Perennials are the plants that come back every year. Unless they don’t.

This (in)famous explanation of perennial versus annual plants is one that I stumbled across about ten years ago, when I was gung-ho for gardening. It’s accurate: several perennials I carefully placed in the ground at fall planting time have showed nary a slender stem of themselves aboveground the following spring. Maybe the groundhogs ate the bulbs, maybe there was too much rain and the roots rotted in the damp soil. A more-experienced, faithful gardener could probably posit a few other reasons and make an educated guess about which was the most likely culprit.

But I’ve discovered that focusing on writing is not compatible with gung-ho gardening: each demands attention to detail at a level that precludes the other. So the rhubarb flowered before I harvested it, and the black-eyed Susans are running amok over the thinly-mulched paths, and the foxglove is begging to be divided.  My only gardening indulgence thus far was on Mother’s Day, when I requested a gift of labor from my sons and Engineer Hubby. We cleared a grassy bed and put in tomatoes, basil, and tomatillos. That’s gonna be it for the year. I swear. I will not procrastinate by weeding. I will not avoid the blank page by deadheading any flowers. I will not wander in the garden humming a song of despair about my lack of productivity.

Yeah, I don’t believe me either.

Purple petunias, in need of deadheading.

Purple petunias, in need of deadheading.

Besides, as Dr. Noa Kageyama notes in his blog post “Pride Yourself on Your Work Ethic? Why You Might be More of a Slacker than You Think,” forcing ourselves to sit down and “practice” when we really really really wanna take a nap or a walk or drink a cappuccino may be counterproductive — we’re not working efficiently or effectively when we’re tired, or dispirited, or hungry. That said, today I really really really didn’t wanna sit down and write. I wanted to, well, weed the garden and deadhead the purple petunias.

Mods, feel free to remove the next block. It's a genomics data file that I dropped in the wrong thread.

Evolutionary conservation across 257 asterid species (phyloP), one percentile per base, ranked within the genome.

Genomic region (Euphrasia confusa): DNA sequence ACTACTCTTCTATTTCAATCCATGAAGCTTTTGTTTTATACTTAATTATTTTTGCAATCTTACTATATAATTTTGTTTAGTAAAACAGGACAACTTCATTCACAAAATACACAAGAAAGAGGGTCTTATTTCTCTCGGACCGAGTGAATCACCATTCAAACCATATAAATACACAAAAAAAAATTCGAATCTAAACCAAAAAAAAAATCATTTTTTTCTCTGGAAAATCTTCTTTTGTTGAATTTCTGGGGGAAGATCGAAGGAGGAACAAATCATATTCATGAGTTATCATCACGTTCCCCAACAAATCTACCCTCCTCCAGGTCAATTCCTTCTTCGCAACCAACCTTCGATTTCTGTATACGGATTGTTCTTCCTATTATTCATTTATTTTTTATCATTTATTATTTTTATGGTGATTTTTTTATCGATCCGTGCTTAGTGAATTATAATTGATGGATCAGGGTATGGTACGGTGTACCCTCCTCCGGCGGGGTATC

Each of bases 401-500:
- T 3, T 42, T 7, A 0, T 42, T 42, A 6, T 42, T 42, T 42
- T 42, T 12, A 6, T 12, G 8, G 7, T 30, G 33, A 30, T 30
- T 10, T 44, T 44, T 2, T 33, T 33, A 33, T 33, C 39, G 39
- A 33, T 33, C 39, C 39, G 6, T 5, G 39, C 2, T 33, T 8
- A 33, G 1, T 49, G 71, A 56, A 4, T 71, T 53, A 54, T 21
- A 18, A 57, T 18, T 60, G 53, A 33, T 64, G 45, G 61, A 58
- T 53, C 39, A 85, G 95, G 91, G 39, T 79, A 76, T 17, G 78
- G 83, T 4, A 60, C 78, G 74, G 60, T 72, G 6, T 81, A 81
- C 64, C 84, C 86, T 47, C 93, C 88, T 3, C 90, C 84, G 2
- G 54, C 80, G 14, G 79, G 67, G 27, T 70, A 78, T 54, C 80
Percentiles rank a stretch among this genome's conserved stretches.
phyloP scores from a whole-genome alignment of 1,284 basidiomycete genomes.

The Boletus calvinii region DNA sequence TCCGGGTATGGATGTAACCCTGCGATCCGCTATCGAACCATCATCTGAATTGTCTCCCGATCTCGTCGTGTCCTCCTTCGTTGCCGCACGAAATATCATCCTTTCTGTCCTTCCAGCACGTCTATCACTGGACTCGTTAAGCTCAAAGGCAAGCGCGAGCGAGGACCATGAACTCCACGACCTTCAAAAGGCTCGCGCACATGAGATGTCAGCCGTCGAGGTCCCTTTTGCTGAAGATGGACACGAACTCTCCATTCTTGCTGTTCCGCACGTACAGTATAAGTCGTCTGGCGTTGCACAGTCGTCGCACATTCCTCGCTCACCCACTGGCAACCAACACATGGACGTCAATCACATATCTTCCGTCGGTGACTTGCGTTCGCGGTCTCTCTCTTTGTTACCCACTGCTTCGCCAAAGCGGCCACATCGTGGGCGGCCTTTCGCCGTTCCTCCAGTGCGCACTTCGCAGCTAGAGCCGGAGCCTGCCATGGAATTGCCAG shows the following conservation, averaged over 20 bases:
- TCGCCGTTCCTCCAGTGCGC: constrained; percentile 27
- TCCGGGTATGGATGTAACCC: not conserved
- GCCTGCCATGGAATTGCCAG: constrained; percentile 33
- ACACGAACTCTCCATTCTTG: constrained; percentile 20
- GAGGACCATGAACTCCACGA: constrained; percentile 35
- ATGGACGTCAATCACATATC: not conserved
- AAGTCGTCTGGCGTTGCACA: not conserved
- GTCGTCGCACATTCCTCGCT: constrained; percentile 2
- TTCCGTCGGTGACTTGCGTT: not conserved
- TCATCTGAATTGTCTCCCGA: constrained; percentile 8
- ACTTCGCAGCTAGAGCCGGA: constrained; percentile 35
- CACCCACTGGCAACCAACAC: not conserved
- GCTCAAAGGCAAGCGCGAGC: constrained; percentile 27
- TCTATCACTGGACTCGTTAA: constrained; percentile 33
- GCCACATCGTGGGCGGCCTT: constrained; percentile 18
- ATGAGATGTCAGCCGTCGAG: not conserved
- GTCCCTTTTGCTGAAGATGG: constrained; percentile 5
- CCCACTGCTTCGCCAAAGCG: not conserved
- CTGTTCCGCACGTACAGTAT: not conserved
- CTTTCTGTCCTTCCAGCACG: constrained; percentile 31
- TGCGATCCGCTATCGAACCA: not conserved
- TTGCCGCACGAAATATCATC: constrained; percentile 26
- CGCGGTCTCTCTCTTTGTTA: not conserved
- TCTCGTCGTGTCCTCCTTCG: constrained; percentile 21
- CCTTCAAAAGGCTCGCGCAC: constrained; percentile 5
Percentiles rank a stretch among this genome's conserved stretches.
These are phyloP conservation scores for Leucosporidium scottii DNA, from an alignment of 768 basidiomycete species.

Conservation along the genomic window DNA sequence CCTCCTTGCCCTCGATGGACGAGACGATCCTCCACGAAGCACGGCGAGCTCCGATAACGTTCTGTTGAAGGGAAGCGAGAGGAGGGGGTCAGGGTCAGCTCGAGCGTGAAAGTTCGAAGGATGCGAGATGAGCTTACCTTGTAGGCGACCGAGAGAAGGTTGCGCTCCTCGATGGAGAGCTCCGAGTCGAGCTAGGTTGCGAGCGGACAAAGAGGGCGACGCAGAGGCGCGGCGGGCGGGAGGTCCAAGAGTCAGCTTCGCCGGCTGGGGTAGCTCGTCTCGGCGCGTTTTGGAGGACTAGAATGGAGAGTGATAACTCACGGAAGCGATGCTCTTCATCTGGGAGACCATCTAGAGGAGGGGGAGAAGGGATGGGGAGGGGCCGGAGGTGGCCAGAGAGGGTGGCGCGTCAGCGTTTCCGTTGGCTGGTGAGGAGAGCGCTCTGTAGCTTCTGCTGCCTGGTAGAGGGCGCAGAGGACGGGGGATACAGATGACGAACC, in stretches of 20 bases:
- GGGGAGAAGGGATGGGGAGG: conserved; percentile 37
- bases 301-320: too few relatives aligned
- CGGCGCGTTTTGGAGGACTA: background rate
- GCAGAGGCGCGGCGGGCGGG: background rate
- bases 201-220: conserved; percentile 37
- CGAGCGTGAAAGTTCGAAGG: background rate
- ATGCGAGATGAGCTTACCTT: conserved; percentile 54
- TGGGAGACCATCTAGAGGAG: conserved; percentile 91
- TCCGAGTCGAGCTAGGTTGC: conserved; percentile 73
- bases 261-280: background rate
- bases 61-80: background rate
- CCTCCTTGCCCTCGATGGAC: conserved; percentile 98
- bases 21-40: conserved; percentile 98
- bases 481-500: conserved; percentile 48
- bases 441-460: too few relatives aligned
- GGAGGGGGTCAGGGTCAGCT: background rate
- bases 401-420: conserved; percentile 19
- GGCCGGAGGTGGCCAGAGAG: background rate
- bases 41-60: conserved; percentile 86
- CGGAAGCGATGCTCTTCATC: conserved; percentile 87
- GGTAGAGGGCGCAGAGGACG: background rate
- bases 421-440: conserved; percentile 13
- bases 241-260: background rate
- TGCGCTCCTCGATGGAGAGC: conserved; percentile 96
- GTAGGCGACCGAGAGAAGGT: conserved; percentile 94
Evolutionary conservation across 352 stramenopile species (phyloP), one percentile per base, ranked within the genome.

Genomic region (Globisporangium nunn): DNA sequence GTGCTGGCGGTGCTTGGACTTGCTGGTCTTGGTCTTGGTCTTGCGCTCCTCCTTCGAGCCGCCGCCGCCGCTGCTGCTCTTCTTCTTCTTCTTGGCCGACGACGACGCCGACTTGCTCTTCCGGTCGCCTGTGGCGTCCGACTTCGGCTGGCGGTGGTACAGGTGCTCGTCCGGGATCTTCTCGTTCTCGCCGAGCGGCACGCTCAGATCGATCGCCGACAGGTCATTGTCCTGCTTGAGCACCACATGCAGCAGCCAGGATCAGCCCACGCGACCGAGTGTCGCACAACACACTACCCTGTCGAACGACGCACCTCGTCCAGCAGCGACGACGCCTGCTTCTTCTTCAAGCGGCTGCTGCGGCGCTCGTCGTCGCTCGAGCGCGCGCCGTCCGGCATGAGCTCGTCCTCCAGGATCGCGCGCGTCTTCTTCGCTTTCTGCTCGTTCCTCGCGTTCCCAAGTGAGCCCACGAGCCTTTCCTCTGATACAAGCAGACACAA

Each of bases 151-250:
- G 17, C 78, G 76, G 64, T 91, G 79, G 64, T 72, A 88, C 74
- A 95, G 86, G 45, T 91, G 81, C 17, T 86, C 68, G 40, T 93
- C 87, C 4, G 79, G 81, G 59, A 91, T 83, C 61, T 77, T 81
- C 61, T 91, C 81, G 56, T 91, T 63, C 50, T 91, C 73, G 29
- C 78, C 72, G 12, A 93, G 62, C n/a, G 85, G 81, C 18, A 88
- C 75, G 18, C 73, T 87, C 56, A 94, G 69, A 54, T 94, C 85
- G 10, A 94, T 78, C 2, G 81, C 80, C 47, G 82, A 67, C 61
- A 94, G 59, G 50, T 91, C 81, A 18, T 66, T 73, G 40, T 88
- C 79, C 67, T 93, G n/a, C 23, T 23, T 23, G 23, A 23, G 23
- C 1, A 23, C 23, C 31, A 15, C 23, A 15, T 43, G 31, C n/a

Discerning whether or not my resistance is grounded in a real need for rest, or not, is the tricky part. The most effective tool for discernment, for me, is writing. The type of writing I intend to burn before I die. Whiney, self-indulgent, wallow-in-my-first-world-problems writing. But here’s the thing. It works. When I put my whiney self into words, on paper, then they become just words. Words that I can re-read after the second cup of tea, words that I can then consider and compare to my now-cleared heart and head.

Today, I smiled at my words of angst — they were eerily similar to my angst as a younger woman, when I was parenting younger children, when 45 minutes to write was the highlight of the week. I hadn’t noticed, before I whined into my journal, that although I still feel I don’t have *quite* enough hours in the day, I have many, many more hours than I once did — and that I am doing much, much more writing than I did then. That the sense of “not enough” was based in my own choices to add (writing) work to my plate. How fascinating that I nonetheless was telling myself I didn’t have enough. Is that inherent to me as a human being: whatever we get we want more? Or is that unique to just me, the individual? Or a subset of humans, all of us sharing a delusion about time, energy and capacity?

I decided I don’t need to answer those particular questions today. Today, it is enough to notice that the stories I’m telling myself are perennials – they come back year after year. And to know that today, I can plant a different story. A big bushy annual that will shade out the perennial. Or I could dig up that tiresome perennial and relegate it to the compost bin.

Ah, the joy and power of words and overused metaphors. Onward to the blank page!

One response to “Perennials are the plants that come back every year. Unless they don’t.

  1. I love reading your posts with the humour and gentle prompts of things we’ve all felt and the human frailties we all have! 🙂

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